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Crikey
OCTOBER 21, 2017
 

Hi Ka-Sing,

It’s the weekend, and time once again for the week’s best Crikey. This week we launched The Australian Holy Wars, a 13-part series looking at how our national broadsheet takes down its political, commercial and ideological enemies. Elsewhere, Helen Razer watches political candour flatline during Sarah Ferguson’s chat with Hillary Clinton, Bernard Keane unpacks the trickery of Malcolm Turnbull’s energy policy and Emily Watkins interviews the first person to be Walkley-nominated for a blog post. Charlie Lewis talks about the decision that put everyone’s work conditions at risk, and Max Chalmers examines why Victoria’s debate around assisted dying legislation has been so much more civil that the national debate around marriage equality.

 

Holy Wars – How The Australian targets and attacks its enemies

The behaviour of the "national broadsheet" towards its enemies is no dirty little secret. Almost all the players in politics, government, academia, science, media and policy are aware of how it works.

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Razer: Four Corners put political candour to death last night

Sarah Ferguson's "interrogation" of Hillary Clinton on Four Corners last night marks a watershed moment (not in a good way) for political journalism, writes Helen Razer.


Even at the point of greatest tension and conflict, as former prime ministers make their last ditch interventions and MPs filibuster through the night, advocates on both sides of Victoria’s assisted dying debate say the hugely consequential proposal has been largely absent of this sort of vitriol demonstrated during national marriage equality debate.

How Aurizon blazed a trail for companies wanting to fuck over their employees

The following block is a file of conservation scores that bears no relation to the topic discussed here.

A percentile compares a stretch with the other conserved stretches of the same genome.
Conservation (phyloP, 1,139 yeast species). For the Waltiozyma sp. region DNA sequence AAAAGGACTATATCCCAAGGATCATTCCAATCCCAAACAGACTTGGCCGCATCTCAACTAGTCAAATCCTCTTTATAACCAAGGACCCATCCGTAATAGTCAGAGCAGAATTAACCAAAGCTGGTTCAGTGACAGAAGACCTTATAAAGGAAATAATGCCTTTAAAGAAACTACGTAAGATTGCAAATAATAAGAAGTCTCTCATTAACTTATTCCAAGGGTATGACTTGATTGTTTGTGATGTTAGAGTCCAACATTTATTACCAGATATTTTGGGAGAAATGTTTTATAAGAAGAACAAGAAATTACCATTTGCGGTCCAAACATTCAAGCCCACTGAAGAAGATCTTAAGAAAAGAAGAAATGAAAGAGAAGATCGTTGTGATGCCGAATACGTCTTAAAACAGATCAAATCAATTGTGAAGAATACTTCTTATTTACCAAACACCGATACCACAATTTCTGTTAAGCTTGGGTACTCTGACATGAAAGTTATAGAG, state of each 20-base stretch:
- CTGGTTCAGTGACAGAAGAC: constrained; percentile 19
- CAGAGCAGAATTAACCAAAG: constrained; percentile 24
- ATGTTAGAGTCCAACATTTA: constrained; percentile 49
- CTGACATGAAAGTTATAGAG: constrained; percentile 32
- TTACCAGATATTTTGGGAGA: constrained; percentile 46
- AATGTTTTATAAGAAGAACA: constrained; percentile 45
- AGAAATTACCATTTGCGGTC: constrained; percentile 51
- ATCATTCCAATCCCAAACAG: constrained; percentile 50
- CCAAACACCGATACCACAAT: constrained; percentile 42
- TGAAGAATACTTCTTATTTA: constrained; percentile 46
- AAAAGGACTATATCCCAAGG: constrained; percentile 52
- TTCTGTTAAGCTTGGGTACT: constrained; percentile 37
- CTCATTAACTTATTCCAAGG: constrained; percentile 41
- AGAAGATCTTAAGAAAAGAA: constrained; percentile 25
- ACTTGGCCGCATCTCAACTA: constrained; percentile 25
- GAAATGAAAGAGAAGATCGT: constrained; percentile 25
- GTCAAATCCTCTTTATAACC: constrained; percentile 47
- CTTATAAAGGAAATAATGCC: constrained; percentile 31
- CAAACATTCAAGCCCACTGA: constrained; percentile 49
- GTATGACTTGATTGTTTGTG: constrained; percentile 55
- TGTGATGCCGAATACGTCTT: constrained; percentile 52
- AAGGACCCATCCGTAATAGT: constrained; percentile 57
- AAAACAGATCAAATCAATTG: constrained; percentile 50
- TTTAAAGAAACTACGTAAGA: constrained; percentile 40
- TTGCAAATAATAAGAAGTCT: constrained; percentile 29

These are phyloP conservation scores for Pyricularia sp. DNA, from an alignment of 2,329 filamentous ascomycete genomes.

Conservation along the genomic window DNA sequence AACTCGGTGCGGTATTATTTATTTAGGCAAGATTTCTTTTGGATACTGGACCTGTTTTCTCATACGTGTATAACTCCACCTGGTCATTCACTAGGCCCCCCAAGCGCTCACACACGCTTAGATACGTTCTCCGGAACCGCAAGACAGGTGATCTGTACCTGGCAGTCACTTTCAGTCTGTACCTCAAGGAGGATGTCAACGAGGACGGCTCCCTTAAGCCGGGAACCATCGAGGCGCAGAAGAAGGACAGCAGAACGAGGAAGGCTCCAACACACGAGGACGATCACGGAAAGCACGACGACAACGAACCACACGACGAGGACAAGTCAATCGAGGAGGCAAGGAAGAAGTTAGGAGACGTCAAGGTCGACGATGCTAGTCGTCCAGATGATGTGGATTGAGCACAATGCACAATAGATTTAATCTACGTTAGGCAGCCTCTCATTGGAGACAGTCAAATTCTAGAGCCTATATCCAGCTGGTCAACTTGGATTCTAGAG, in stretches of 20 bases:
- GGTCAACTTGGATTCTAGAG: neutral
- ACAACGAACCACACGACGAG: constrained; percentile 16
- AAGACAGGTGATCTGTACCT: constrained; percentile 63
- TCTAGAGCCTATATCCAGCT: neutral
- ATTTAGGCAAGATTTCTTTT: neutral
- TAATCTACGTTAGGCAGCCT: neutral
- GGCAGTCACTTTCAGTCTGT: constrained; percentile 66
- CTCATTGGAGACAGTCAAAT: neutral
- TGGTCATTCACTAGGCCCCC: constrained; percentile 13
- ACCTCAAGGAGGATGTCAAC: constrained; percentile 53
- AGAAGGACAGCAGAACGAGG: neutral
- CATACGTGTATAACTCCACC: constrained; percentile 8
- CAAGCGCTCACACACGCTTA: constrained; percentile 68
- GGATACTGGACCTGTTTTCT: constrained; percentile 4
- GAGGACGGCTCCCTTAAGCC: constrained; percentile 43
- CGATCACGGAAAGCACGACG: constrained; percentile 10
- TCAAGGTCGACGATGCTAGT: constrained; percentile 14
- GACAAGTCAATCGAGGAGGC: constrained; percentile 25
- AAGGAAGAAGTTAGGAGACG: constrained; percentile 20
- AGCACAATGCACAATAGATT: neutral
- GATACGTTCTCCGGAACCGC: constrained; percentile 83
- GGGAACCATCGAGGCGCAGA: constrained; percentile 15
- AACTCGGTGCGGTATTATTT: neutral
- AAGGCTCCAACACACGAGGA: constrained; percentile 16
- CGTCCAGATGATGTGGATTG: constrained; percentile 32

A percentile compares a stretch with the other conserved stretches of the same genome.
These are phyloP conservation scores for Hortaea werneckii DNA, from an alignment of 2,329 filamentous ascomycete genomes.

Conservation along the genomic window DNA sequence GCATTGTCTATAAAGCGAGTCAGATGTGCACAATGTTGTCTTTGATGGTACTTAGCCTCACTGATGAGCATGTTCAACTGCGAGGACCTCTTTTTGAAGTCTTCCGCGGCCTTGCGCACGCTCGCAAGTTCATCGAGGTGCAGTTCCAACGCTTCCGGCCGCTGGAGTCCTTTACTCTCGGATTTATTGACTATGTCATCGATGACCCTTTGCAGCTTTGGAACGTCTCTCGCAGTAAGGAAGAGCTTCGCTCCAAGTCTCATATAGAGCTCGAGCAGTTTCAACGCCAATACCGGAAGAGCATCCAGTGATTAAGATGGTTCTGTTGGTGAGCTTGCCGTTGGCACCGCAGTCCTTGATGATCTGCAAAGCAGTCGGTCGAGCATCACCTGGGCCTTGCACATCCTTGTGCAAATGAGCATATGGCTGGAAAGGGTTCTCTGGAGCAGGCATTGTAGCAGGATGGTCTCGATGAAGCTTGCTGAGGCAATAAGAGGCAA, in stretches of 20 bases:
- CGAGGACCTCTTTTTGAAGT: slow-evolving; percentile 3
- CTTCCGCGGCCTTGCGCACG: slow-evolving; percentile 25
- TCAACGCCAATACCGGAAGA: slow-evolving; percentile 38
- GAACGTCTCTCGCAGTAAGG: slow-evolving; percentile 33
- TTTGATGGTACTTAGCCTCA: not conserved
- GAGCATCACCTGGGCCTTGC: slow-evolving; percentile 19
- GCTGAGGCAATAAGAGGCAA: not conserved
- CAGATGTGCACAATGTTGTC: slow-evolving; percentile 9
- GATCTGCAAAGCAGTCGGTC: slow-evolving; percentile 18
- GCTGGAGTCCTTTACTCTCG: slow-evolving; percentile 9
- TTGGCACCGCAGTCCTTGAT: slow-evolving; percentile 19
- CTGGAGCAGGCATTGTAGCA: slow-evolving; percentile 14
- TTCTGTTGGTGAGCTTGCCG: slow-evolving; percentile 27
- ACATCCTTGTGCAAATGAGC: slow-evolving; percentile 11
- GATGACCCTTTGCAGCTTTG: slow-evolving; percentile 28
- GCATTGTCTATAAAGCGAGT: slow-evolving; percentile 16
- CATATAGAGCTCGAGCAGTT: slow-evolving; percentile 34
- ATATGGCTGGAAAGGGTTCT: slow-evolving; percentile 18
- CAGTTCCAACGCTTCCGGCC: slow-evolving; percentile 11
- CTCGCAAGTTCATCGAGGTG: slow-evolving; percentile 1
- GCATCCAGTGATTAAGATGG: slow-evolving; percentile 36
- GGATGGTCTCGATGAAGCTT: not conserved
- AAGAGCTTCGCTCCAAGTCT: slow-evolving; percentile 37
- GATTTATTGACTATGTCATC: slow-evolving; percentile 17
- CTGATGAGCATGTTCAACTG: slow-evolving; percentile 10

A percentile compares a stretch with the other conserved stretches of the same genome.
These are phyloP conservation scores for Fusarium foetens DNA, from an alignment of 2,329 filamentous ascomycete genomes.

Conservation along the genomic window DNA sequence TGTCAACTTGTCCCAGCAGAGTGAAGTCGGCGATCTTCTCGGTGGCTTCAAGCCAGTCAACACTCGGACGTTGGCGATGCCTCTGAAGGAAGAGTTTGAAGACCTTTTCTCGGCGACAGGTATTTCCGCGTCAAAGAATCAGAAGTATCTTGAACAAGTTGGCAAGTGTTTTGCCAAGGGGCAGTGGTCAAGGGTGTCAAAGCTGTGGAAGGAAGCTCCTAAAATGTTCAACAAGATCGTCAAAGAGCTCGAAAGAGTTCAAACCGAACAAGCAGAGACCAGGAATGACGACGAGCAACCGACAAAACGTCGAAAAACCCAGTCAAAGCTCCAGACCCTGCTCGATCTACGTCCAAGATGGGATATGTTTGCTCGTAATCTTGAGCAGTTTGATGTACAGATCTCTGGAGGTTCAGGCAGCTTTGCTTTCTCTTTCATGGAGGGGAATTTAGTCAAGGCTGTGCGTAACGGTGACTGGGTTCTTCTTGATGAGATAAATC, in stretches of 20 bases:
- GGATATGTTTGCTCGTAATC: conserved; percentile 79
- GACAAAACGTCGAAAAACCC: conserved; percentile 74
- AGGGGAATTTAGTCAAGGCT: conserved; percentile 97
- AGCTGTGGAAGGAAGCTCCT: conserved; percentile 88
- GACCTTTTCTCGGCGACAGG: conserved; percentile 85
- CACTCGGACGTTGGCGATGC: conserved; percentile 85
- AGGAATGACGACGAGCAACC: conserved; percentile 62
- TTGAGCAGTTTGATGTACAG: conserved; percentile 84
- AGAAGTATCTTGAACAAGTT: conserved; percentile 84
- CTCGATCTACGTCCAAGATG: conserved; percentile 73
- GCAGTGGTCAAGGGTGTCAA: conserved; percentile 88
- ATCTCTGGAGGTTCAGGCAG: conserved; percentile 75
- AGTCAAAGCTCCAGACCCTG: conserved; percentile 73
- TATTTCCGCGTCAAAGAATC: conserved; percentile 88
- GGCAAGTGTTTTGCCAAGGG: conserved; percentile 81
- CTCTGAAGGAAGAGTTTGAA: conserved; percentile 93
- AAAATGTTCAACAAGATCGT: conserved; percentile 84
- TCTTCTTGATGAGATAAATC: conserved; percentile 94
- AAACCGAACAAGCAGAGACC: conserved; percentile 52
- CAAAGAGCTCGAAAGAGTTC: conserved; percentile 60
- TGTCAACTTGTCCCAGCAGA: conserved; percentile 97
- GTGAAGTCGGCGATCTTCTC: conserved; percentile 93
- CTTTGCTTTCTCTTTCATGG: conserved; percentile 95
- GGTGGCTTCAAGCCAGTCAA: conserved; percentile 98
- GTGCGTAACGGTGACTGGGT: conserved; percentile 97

The number of applications to terminate agreements across industries has exploded in recent years. And there's one company largely responsible for this trend, writes Charlie Lewis

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Razer: #metoo stories will not always heal, but they do feed the media beast

It seems we do not believe so much in political action as we do in the political power of painful stories. This is misguided, writes Helen Razer.

Audio and video are the new ABC buzzwords, internal documents show

The ABC is preparing for yet another restructure announcement, where it's likely to make changes to increase communication and content between its silos, reveals Emily Watkins.


I had been on Sky the night before and repeated something I’d said on Neil Mitchell’s 3AW program the day before: that some Abbott supporters were so relentlessly determined to destroy Malcolm Turnbull they were leaking to Bill Shorten’s office. I’d heard News Corp was also onto the story. An irate Tony Abbott got my super private phone number from a mutual friend, introduced himself, and left a message demanding that I provide him with proof to back up what I had said, or name the source for what I’d said. “Otherwise,” he said, “shut the fuck up.”

The company that called the mining tax a ‘sovereign risk’ has been charged with fraud

While they were lecturing Kevin Rudd and Julia Gillard about tax, Rio Tinto was engaged in massive destruction of shareholder wealth. Now the US corporate regulator is gunning for them, writes Bernard Keane.

How to extricate yourself from an energy policy jam

There are a few tricks to Malcolm Turnbull's new energy policy, Bernard Keane shows us how he did it.

For the first time, a blogger makes the Walkley finalists

William Summers, whose readership if usually measured in hundreds rather than thousands, has only been blogging since February, writes Emily Watkins.

Bishop demonstrates that when in a hole, it’s best to stop digging

Julie Bishop made a dill of herself over New Zealand. The fact that she hasn't worked it out suggests her lack of judgement continues, writes Bernard Keane.

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